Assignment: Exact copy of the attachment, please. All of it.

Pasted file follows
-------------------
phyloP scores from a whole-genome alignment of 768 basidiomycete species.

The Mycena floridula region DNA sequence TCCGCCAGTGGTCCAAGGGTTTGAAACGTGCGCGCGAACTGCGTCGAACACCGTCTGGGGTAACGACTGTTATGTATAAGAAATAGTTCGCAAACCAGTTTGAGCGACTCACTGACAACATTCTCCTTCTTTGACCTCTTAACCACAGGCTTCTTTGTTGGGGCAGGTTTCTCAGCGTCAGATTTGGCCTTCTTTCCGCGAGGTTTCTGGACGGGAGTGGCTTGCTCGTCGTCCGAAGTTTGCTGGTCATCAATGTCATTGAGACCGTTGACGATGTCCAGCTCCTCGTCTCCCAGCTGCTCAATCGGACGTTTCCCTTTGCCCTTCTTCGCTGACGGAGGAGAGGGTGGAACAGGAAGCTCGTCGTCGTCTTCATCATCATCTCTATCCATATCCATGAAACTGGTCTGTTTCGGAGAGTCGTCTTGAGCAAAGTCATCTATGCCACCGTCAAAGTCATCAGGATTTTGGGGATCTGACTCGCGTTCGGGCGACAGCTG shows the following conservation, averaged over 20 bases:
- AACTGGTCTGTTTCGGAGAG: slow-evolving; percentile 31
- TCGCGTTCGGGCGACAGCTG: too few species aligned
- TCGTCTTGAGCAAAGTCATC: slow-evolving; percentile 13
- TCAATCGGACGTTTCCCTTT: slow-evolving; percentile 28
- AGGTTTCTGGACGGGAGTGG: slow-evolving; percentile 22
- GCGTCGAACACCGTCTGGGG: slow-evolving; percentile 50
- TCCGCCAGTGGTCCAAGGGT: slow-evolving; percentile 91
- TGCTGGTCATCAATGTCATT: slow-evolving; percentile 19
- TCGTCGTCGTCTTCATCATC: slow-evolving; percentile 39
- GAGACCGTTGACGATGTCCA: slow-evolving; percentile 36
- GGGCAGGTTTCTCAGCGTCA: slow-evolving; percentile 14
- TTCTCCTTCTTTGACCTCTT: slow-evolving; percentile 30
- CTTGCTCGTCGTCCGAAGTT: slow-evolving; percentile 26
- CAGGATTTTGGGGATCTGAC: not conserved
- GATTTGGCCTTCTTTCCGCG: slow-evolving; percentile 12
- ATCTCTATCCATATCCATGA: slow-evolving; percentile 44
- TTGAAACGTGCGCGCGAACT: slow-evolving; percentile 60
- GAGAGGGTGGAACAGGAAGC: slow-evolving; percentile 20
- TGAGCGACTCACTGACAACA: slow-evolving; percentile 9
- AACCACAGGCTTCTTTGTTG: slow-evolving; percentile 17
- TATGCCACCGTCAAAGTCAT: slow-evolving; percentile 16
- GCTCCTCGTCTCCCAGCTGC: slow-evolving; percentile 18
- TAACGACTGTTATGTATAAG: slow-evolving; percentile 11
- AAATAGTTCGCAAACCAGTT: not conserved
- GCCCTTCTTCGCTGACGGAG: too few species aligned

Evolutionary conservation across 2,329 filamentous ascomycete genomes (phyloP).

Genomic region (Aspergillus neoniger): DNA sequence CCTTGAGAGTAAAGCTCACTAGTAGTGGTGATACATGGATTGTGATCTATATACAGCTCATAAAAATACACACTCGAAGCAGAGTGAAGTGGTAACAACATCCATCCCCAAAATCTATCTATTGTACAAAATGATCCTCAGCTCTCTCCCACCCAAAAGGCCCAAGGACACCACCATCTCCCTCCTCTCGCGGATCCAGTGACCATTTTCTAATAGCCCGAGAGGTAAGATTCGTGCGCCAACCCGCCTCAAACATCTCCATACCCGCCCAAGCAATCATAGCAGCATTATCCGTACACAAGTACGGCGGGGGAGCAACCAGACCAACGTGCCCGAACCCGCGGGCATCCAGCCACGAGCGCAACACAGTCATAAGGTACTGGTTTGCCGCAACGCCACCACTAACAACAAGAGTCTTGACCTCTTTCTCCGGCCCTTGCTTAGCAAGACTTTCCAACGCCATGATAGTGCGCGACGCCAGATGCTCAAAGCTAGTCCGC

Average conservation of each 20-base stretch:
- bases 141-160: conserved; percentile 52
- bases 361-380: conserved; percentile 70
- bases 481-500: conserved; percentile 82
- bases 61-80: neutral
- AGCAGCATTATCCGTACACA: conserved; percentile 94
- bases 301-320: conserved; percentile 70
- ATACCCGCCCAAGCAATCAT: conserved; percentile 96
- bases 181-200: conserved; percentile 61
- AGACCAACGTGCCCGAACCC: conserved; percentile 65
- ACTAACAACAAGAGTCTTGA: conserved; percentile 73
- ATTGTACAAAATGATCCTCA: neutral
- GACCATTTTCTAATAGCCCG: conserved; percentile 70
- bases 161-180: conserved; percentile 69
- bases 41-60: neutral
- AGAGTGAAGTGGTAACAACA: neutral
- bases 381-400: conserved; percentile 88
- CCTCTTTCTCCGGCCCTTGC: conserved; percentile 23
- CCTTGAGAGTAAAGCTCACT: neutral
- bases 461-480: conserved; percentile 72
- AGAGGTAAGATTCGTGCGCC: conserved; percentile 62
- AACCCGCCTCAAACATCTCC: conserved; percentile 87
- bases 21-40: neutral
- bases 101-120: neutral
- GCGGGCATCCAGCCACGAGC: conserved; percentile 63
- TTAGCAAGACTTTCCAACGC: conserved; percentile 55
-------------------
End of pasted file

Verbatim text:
phyloP scores from a whole-genome alignment of 768 basidiomycete species.

The Mycena floridula region DNA sequence TCCGCCAGTGGTCCAAGGGTTTGAAACGTGCGCGCGAACTGCGTCGAACACCGTCTGGGGTAACGACTGTTATGTATAAGAAATAGTTCGCAAACCAGTTTGAGCGACTCACTGACAACATTCTCCTTCTTTGACCTCTTAACCACAGGCTTCTTTGTTGGGGCAGGTTTCTCAGCGTCAGATTTGGCCTTCTTTCCGCGAGGTTTCTGGACGGGAGTGGCTTGCTCGTCGTCCGAAGTTTGCTGGTCATCAATGTCATTGAGACCGTTGACGATGTCCAGCTCCTCGTCTCCCAGCTGCTCAATCGGACGTTTCCCTTTGCCCTTCTTCGCTGACGGAGGAGAGGGTGGAACAGGAAGCTCGTCGTCGTCTTCATCATCATCTCTATCCATATCCATGAAACTGGTCTGTTTCGGAGAGTCGTCTTGAGCAAAGTCATCTATGCCACCGTCAAAGTCATCAGGATTTTGGGGATCTGACTCGCGTTCGGGCGACAGCTG shows the following conservation, averaged over 20 bases:
- AACTGGTCTGTTTCGGAGAG: slow-evolving; percentile 31
- TCGCGTTCGGGCGACAGCTG: too few species aligned
- TCGTCTTGAGCAAAGTCATC: slow-evolving; percentile 13
- TCAATCGGACGTTTCCCTTT: slow-evolving; percentile 28
- AGGTTTCTGGACGGGAGTGG: slow-evolving; percentile 22
- GCGTCGAACACCGTCTGGGG: slow-evolving; percentile 50
- TCCGCCAGTGGTCCAAGGGT: slow-evolving; percentile 91
- TGCTGGTCATCAATGTCATT: slow-evolving; percentile 19
- TCGTCGTCGTCTTCATCATC: slow-evolving; percentile 39
- GAGACCGTTGACGATGTCCA: slow-evolving; percentile 36
- GGGCAGGTTTCTCAGCGTCA: slow-evolving; percentile 14
- TTCTCCTTCTTTGACCTCTT: slow-evolving; percentile 30
- CTTGCTCGTCGTCCGAAGTT: slow-evolving; percentile 26
- CAGGATTTTGGGGATCTGAC: not conserved
- GATTTGGCCTTCTTTCCGCG: slow-evolving; percentile 12
- ATCTCTATCCATATCCATGA: slow-evolving; percentile 44
- TTGAAACGTGCGCGCGAACT: slow-evolving; percentile 60
- GAGAGGGTGGAACAGGAAGC: slow-evolving; percentile 20
- TGAGCGACTCACTGACAACA: slow-evolving; percentile 9
- AACCACAGGCTTCTTTGTTG: slow-evolving; percentile 17
- TATGCCACCGTCAAAGTCAT: slow-evolving; percentile 16
- GCTCCTCGTCTCCCAGCTGC: slow-evolving; percentile 18
- TAACGACTGTTATGTATAAG: slow-evolving; percentile 11
- AAATAGTTCGCAAACCAGTT: not conserved
- GCCCTTCTTCGCTGACGGAG: too few species aligned

Evolutionary conservation across 2,329 filamentous ascomycete genomes (phyloP).

Genomic region (Aspergillus neoniger): DNA sequence CCTTGAGAGTAAAGCTCACTAGTAGTGGTGATACATGGATTGTGATCTATATACAGCTCATAAAAATACACACTCGAAGCAGAGTGAAGTGGTAACAACATCCATCCCCAAAATCTATCTATTGTACAAAATGATCCTCAGCTCTCTCCCACCCAAAAGGCCCAAGGACACCACCATCTCCCTCCTCTCGCGGATCCAGTGACCATTTTCTAATAGCCCGAGAGGTAAGATTCGTGCGCCAACCCGCCTCAAACATCTCCATACCCGCCCAAGCAATCATAGCAGCATTATCCGTACACAAGTACGGCGGGGGAGCAACCAGACCAACGTGCCCGAACCCGCGGGCATCCAGCCACGAGCGCAACACAGTCATAAGGTACTGGTTTGCCGCAACGCCACCACTAACAACAAGAGTCTTGACCTCTTTCTCCGGCCCTTGCTTAGCAAGACTTTCCAACGCCATGATAGTGCGCGACGCCAGATGCTCAAAGCTAGTCCGC

Average conservation of each 20-base stretch:
- bases 141-160: conserved; percentile 52
- bases 361-380: conserved; percentile 70
- bases 481-500: conserved; percentile 82
- bases 61-80: neutral
- AGCAGCATTATCCGTACACA: conserved; percentile 94
- bases 301-320: conserved; percentile 70
- ATACCCGCCCAAGCAATCAT: conserved; percentile 96
- bases 181-200: conserved; percentile 61
- AGACCAACGTGCCCGAACCC: conserved; percentile 65
- ACTAACAACAAGAGTCTTGA: conserved; percentile 73
- ATTGTACAAAATGATCCTCA: neutral
- GACCATTTTCTAATAGCCCG: conserved; percentile 70
- bases 161-180: conserved; percentile 69
- bases 41-60: neutral
- AGAGTGAAGTGGTAACAACA: neutral
- bases 381-400: conserved; percentile 88
- CCTCTTTCTCCGGCCCTTGC: conserved; percentile 23
- CCTTGAGAGTAAAGCTCACT: neutral
- bases 461-480: conserved; percentile 72
- AGAGGTAAGATTCGTGCGCC: conserved; percentile 62
- AACCCGCCTCAAACATCTCC: conserved; percentile 87
- bases 21-40: neutral
- bases 101-120: neutral
- GCGGGCATCCAGCCACGAGC: conserved; percentile 63
- TTAGCAAGACTTTCCAACGC: conserved; percentile 55